LCM

Counting is one of the first skills that a student of mathematics learns. Here we feature an article that observes patterns while counting and generalises this pattern. While the actual combinatorics and use of the binomial theorem may be appreciated only by students of classes 11 and 12, students of High School will certainly be able to follow the reasoning in the two examples given. It is important for students to have such gentle introductions to mathematical notation and theorems used at a more senior level.

With the LCM and GCD of natural numbers well- defined and an integral part of the middle school curriculum, one may wonder why this article embarks on a rather theoretical study of the LCM and GCD of rational numbers. But this article depicts exactly what a mathematician does – take a well-known concept and extend it to larger sets, testing the extended definition with backward compatibility with the original set. For the more able middle-schooler, this is an excellent opportunity to flex the muscles of conceptual understanding and constructive reasoning.

This article explains the concept of LCM visually, and also helps students appreciate why LCM needs to be used when solving certain type of problems and puzzles.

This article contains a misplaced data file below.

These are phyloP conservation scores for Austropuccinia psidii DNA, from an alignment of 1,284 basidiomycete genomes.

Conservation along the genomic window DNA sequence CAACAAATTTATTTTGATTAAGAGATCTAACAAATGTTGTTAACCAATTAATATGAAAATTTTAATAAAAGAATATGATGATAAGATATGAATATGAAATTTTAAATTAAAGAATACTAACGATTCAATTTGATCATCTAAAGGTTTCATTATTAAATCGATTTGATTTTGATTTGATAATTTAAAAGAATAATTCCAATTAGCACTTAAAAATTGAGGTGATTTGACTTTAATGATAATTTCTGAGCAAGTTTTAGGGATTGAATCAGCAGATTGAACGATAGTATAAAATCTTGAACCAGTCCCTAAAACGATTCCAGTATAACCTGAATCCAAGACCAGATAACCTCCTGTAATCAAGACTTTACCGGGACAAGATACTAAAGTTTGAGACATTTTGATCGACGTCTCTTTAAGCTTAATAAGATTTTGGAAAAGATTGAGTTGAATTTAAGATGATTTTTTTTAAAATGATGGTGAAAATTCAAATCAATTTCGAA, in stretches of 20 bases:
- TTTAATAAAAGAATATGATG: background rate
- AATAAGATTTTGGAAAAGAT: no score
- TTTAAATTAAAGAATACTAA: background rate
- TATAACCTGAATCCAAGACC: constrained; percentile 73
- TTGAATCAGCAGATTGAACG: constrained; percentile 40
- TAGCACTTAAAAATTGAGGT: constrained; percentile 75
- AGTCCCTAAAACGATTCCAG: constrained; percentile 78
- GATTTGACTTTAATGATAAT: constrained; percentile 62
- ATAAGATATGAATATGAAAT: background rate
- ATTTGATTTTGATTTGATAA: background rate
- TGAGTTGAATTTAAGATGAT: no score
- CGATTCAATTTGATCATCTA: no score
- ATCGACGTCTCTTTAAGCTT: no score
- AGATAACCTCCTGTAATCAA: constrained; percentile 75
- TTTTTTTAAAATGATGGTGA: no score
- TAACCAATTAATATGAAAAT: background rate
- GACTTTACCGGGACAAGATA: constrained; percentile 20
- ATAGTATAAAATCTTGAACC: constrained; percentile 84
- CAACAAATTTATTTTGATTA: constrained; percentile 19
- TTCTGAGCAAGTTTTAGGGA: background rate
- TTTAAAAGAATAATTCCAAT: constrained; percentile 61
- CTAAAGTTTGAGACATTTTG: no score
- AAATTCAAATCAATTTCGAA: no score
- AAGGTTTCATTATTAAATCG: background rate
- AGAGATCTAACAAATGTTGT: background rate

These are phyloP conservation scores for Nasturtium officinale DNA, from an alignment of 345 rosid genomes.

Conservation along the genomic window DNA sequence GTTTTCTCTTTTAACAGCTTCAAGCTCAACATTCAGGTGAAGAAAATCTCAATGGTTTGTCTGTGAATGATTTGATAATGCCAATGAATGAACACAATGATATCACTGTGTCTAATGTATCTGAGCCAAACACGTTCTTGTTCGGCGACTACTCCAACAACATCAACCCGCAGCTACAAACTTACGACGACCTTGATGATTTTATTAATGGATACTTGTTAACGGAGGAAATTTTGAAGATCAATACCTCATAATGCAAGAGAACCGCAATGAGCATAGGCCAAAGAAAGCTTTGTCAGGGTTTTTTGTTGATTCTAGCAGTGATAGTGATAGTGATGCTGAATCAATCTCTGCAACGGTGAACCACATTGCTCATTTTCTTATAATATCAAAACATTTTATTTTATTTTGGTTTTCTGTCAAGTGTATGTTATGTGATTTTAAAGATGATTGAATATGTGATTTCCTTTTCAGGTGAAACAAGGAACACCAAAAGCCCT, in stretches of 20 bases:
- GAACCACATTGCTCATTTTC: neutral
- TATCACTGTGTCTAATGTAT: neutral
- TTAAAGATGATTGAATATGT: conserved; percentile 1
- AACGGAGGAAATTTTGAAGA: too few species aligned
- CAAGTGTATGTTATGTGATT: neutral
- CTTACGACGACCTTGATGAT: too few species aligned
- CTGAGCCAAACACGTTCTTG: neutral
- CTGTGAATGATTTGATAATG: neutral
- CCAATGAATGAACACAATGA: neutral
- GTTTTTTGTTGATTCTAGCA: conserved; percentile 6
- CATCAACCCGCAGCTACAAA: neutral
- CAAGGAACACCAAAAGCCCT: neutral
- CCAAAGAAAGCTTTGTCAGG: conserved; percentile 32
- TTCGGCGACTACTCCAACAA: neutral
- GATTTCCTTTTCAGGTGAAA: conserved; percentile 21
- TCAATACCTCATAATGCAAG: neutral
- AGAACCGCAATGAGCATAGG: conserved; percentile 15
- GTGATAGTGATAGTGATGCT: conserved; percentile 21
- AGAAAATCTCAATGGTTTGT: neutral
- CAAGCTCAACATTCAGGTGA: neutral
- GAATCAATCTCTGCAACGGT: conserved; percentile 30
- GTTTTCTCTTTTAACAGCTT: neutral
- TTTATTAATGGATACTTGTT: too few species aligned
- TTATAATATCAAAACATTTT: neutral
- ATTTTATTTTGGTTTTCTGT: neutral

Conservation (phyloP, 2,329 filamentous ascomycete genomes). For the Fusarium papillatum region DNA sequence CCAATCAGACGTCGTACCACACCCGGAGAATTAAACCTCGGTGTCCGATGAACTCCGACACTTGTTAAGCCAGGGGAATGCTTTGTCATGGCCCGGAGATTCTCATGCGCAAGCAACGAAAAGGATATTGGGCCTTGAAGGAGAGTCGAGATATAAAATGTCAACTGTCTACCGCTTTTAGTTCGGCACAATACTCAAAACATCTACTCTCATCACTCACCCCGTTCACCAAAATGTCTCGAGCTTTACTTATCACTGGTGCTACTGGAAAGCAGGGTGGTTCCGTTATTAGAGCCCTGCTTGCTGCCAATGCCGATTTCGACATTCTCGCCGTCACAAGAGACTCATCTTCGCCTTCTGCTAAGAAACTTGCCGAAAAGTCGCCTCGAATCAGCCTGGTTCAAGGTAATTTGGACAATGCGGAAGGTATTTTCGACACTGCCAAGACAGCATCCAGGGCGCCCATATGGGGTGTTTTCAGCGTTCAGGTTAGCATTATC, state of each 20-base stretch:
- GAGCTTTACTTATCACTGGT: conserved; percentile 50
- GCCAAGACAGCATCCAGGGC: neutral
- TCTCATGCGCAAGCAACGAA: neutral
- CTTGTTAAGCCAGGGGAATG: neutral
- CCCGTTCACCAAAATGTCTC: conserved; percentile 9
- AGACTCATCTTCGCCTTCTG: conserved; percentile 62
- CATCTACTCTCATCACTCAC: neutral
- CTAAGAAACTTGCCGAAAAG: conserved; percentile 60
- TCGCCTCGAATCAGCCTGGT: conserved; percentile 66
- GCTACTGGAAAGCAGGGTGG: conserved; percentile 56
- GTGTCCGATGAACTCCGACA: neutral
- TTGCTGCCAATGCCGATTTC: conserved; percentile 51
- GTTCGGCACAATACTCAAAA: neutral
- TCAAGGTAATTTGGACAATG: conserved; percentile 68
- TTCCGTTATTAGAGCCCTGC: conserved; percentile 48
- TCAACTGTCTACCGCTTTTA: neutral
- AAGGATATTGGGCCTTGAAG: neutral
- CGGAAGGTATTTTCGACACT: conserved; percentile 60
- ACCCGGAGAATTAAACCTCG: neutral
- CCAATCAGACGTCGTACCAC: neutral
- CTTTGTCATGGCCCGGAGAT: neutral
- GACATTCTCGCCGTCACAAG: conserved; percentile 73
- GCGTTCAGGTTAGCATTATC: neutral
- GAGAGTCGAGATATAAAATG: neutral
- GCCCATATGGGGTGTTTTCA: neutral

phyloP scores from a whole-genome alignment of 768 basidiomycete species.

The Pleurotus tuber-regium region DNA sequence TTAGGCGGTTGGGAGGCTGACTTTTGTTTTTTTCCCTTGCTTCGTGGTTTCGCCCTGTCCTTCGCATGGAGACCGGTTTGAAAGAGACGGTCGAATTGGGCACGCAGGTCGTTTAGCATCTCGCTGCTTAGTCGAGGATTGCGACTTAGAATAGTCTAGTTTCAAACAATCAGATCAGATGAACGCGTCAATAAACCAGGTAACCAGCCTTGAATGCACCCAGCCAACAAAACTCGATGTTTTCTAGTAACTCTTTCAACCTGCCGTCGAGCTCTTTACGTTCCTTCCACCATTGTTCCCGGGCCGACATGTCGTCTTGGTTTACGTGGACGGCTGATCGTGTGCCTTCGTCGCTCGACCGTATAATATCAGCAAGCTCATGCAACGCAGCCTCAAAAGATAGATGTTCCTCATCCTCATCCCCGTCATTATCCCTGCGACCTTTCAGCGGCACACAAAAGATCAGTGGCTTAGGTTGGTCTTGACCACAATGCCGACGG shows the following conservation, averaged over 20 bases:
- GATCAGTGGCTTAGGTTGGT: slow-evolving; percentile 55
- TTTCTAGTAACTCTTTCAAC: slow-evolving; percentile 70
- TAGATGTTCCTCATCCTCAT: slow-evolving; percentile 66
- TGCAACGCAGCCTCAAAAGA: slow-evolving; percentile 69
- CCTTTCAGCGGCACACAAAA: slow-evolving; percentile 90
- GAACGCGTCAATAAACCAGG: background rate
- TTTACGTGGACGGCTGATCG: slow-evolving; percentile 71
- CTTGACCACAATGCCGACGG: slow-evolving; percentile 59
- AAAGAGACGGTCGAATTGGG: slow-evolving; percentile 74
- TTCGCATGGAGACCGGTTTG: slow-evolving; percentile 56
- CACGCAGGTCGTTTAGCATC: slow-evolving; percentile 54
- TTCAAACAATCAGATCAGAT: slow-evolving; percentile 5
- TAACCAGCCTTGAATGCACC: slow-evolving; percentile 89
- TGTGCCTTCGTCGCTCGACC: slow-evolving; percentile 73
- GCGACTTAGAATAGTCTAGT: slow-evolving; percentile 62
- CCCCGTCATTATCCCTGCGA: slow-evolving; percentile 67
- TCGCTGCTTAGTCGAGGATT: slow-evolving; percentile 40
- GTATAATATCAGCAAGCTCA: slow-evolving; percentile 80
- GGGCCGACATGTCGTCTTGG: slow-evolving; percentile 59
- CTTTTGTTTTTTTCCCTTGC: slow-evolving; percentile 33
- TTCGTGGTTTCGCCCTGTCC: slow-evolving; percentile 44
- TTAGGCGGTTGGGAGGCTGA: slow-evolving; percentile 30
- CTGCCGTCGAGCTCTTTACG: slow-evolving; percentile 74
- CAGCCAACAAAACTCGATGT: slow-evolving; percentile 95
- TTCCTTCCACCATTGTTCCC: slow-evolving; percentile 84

A. Ramachandran shares his reflections on the trials, travails & triumphs in middle school mathematics teaching.

Here is an interesting exercise in factorisation with boundary conditions, for students of upper primary school – classes 5, 6 and 7.

Here are some problems for the Middle School, edited by R. Athmaraman. The solutions to problems posed will appear in the next issue of AtRiA's problem corner. Also find the solutions to the problems given in AtRiA March 2013 Issue-II-1

The problems in this selection are all woven around the theme of GCD (greatest common divisor, also known as, highest common factor) and LCM (least common multiple). The solutions to problems posed will appear in the next issue of AtRiA's problem corner

This article discusses a simple but basic guiding principle which goes under the name 'principle of inclusion and exclusion', or PIE for short.  The principle is very useful indeed, because counting precisely, contrary to intuition, can be very challenging!

Here is one way of decomposing a number into its prime factors.

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